This week, Prime Minister Trudeau was sworn in, appointed his cabinet, and grabbed the attention (again) of the world.
What the media and public figures find so intriguing is that he appointed a cabinet with 15 women and 15 men. They also loved his response to the question of why he did it—“Because it’s 2015.”
While I enjoyed his pithy comment like the rest of us, I was surprised at how validated I suddenly felt to see so many women in positions of leadership and power. It is similar to the way I felt when I watched my first Canadian women’s Olympic hockey game. I was inspired, encouraged, and suddenly more interested in hockey. I grew up (not so long ago) when girls were not encouraged to play hockey because it was a boy’s sport.
With the appointment of a gender balanced cabinet, I was reminded how on a very base level it is critical to see yourself represented in your political institutions and being recognized for achievements in any area or field.
And so, somewhat overshadowed in media coverage of the appointments, I see it as critical that indigenous people are represented by two cabinet ministers: Nunavut and the Inuit are represented with the appointment of Hunter Tootoo as Minister of Fisheries and Oceans and First Nations people are represented by Jody Wilson-Raybould as our new Minister of Justice.
With these appointments, and the election of 10 indigenous MPs, it seems that the Truth and Reconciliation report, which Justice Murray Sinclair’s Truth and Reconciliation Commission laboured over for six years, will have new life. Remember that in the report to come from the Truth and Reconciliation Commission, there were 94 calls to action; 94 concrete steps that we can take to face our history and start building a better Canada.
I have seen some of these steps starting to take place, such as the recognition of indigenous athletes in sports hall of fame. For those interested, Harry Xulsimalt Manson of Snuneymuxw First Nation near Nanaimo on Vancouver Island, was the first aboriginal soccer player inducted into the National Soccer Hall of Fame (posthumously). The Vancouver Whitecaps held a special ceremony prior to their game on September 9.
While it is heartening to see this action, we cannot forget one of the great festering sores in Canada’s relations with First Nations: child protection or child welfare for indigenous children. This is arguably the area where Canada has the most work to do.
Today, indigenous children are disproportionately represented in the child protection/welfare system across Canada. In 2011, a Statistics Canada study found that 14,225 or 3.6 percent of all First Nations children aged 14 and under were in foster care, compared with 15,345 or 0.3 percent of non-aboriginal children.
In B.C., according to our Ministry of Children and Family Development’s own numbers (October 2009 report), aboriginal children are 4.4 times more likely to have a protection concern reported than a non-aboriginal child; 5.8 times more likely to be investigated; 7.7 times more likely to be found in need of protection; 7.1 times more likely to be admitted into care; and, 12.5 times more likely to remain in care.
If taking aboriginal children and putting them in foster care is not repeating our dark history, it’s hard to say what is. If you do not think foster care is that bad, then perhaps it’s important to know that only 21 percent of children in care graduate from high school. Boys in care are 50 percent more likely to have contact with the justice system; girls are 30 percent more likely to have contact with the justice system.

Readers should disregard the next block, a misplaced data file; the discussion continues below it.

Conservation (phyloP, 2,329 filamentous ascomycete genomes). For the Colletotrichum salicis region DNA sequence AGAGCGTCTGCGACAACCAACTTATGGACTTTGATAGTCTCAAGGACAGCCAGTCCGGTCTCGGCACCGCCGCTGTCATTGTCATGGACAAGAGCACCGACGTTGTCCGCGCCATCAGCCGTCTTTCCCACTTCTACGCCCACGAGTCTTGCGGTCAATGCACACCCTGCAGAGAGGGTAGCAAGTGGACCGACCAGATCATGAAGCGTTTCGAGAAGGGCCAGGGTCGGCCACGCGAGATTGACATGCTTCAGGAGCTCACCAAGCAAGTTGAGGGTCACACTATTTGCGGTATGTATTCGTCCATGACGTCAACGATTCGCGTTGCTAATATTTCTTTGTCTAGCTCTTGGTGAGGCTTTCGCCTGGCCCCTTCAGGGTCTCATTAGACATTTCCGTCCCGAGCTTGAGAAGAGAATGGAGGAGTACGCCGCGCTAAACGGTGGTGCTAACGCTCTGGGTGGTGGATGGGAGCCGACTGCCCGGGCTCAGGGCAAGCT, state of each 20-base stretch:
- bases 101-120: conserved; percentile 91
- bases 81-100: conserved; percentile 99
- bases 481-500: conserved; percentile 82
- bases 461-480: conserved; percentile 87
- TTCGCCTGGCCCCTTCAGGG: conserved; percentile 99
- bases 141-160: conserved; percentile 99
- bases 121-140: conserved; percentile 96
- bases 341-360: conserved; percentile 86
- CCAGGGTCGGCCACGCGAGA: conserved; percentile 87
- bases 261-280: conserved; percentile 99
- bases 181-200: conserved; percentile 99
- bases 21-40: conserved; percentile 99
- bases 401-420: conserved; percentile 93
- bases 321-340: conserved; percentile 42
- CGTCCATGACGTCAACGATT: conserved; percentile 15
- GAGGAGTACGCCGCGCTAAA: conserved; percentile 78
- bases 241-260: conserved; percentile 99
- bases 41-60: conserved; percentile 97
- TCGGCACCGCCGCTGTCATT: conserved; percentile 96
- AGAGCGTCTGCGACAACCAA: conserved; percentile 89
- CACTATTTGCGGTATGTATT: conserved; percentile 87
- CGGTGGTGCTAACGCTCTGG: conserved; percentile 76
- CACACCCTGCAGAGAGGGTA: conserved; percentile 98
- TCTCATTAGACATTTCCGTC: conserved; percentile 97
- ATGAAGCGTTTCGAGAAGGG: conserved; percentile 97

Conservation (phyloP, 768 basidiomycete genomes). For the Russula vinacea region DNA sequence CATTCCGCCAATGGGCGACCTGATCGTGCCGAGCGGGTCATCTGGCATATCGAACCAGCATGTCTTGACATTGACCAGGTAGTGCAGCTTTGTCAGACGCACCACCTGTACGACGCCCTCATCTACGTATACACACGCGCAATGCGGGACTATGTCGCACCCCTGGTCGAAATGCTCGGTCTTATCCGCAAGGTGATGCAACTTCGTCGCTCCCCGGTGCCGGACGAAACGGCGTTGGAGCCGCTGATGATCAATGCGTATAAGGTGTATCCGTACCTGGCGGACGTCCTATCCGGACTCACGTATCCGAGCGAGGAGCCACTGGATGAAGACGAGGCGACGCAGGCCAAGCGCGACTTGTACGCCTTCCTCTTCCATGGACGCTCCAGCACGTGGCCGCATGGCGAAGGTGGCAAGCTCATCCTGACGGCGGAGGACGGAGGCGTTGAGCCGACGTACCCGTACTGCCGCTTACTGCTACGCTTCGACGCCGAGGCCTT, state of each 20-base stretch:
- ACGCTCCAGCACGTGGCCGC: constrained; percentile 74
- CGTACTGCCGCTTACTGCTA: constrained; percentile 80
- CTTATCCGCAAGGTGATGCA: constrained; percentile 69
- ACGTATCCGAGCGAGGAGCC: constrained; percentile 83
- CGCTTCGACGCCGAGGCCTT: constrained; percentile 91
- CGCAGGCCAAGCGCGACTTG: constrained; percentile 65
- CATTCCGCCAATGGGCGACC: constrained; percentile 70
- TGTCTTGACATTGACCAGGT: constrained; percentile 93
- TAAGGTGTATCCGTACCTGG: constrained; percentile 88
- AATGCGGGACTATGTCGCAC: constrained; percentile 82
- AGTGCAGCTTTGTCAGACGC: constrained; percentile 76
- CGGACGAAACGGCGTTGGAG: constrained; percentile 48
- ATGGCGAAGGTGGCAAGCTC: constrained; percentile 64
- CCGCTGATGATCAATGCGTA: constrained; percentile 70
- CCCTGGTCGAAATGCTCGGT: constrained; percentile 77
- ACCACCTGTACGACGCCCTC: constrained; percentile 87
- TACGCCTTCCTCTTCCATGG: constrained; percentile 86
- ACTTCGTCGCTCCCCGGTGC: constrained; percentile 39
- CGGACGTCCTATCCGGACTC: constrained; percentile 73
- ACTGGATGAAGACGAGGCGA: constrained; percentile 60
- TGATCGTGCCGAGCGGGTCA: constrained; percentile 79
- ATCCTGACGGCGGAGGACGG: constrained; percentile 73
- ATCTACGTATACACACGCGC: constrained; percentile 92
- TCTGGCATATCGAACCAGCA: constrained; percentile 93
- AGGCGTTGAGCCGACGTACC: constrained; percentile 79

If that is not bleak enough for you, then know this: if you’ve been raised in foster care, you are 6.5 times more likely than the rest of the population to die between the ages of 19 and 25.
This is the future that we force on Indigenous people when we apprehend their children and place them in foster care. The Truth and Reconciliation Report gives us guidance in how to stop this cycle and there are Indigenous scholars and leaders working hard to change the way the child protection/welfare system works in Indigenous communities.
Ardith Walkem, a lawyer and scholar, of the Nlaka'pamux Nation in the interior of British Columbia, has (with the hard work and assistance of her team) put together a guidebook, which aims to reform the implementation of the legislation governing child protection in B.C. for aboriginal children. Her guidebook aims to give step-by-step instructions to aboriginal communities on how to get involved in child apprehension cases in order to protect their children from being removed from their community.
For those of us working in the child protection area either as lawyers, social workers, legislators, media, or watchdogs, it’s important that we educate ourselves and hear what indigenous communities are saying about the harm that was done to them in the past, how it is being repeated today, and what is necessary for them to move forward. The first easy step to educating yourself is by reading what the Truth and Reconciliation Report has to say about child welfare in indigenous communities today. Another easy step would be to read books like Wab Kinew’s The Reason You Walk.
Most importantly, we must be very self-critical in our approach to child protection and welfare—and take whatever steps are necessary to support Indigenous communities to protect, heal and continue to care for their families and children.
Laurel Dietz practices family law and criminal defence with Dogwood Law Corporation in Victoria, B.C. Reasonable Doubt appears on Straight.com on Fridays. She can be followed on Twitter at twitter.com/UnbundledLawyer. You can send your questions for the column to its writers at email@example.com.